Both the Seattle and Portland bicycle plans have great initiatives to improve bicycling, but Seattle’s document surely makes their future work much easier to find!

Bicyclists are the first customers off the ferries in Seattle. On an average day, over 50,000 trips are taken by ferry.

Content

Both the Seattle and Portland bicycle plans provides a lot of extraneous but relevant information, including tips on safe cycling, traffic laws, maps, facility design guides, and crash data. This makes for a long plan but provides governmental and transit agencies the information they need to make decisions available in a central place. The plan document can also act as a self-promotional tool: information contained within the plan is identical to the information that the plan makers want to educate people. For example, within the Portland plan, safe cycling guidelines are included. The necessity of its inclusion in the plan document is debatable, but it doesn’t distract from the plan’s reason for existence.

Portland also includes in its plan a streets and bikeways design guide. This is a separate document that explains to traffic engineers and roadway constructors and planners how to design and build streets, including signage, that make it safer for bicyclists to ride upon.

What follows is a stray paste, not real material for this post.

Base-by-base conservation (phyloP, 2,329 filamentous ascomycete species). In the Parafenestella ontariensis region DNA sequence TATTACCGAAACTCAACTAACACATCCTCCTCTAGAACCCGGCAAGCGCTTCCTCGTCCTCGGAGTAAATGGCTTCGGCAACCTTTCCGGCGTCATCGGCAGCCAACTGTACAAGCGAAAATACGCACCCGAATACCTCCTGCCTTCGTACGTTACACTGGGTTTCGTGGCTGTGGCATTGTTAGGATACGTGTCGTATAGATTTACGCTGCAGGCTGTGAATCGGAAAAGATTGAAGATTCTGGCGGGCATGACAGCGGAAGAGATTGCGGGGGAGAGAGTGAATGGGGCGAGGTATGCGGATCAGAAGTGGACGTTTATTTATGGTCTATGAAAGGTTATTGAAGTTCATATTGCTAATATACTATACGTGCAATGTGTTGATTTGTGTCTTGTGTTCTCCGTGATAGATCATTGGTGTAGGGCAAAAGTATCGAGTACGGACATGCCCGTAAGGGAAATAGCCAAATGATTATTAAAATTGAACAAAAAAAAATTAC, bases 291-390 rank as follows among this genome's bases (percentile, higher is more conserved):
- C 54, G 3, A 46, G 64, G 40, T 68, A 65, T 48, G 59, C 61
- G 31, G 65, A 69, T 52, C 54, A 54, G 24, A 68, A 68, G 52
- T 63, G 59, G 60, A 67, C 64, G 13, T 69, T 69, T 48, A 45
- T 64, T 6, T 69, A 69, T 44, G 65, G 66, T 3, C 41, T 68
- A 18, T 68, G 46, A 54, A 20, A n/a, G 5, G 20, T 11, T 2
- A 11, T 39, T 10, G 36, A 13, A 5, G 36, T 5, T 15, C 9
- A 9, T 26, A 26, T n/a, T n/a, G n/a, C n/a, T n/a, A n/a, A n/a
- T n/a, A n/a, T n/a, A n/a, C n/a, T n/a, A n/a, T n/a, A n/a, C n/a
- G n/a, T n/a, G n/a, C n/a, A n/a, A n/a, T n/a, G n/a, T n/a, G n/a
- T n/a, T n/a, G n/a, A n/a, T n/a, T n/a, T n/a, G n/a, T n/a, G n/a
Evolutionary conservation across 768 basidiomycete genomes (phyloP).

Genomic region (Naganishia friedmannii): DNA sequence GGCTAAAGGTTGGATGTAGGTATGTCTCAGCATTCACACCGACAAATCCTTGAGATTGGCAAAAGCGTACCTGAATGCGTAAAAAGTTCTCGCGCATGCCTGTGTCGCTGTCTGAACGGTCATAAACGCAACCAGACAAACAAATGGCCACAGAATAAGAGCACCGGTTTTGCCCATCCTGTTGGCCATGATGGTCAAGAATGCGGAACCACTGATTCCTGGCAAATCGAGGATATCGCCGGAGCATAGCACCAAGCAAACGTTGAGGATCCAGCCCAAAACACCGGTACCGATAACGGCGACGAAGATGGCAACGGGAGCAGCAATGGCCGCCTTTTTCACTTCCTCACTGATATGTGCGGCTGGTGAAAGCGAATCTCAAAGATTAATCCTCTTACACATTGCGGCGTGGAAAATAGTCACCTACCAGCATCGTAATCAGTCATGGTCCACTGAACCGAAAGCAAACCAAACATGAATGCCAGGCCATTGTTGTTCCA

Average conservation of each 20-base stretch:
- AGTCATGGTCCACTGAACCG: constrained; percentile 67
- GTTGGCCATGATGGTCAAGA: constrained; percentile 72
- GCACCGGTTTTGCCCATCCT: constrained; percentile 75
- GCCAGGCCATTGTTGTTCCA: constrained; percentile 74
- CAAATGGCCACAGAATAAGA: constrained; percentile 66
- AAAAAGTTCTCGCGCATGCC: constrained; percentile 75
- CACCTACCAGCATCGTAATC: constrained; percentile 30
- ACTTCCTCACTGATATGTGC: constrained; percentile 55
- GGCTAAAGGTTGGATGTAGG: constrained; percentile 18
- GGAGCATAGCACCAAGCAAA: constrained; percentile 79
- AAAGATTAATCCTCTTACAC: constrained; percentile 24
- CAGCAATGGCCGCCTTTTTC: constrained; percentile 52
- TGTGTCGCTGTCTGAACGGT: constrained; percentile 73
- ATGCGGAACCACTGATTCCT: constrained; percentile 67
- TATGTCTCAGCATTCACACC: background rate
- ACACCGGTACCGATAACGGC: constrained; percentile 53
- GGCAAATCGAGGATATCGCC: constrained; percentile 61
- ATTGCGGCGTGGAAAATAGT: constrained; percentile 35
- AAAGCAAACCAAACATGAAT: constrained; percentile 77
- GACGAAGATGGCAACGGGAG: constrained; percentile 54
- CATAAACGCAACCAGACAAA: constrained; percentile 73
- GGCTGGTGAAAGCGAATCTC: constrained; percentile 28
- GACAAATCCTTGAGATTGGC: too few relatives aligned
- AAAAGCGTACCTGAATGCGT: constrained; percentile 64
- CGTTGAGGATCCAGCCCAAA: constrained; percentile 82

Both plans have very similar strategies, but because of Seattle’s more recently developed plan, it includes recently accepted innovative traffic calming techniques as well as new bikeway designs (like bicycle-only left turn lanes).

The Portland plan’s age might become a disadvantage to the city and its bicyclists if uninformed agencies are strictly following its guidelines. The Portland Bureau of Transportation, in which sits the Bicycle Program, has fortunately not stuck to strategies listed. PBOT has installed several bikeways and bike parking facilities that are not mentioned in the plan, namely colored bike boxes between pedestrian crosswalks and motorist stop bars, as well as on street bike parking.

UPDATE: Portland closed on November 8, 2009, the public comment period for the 2009 Bike Master Plan Update. Read the draft plan.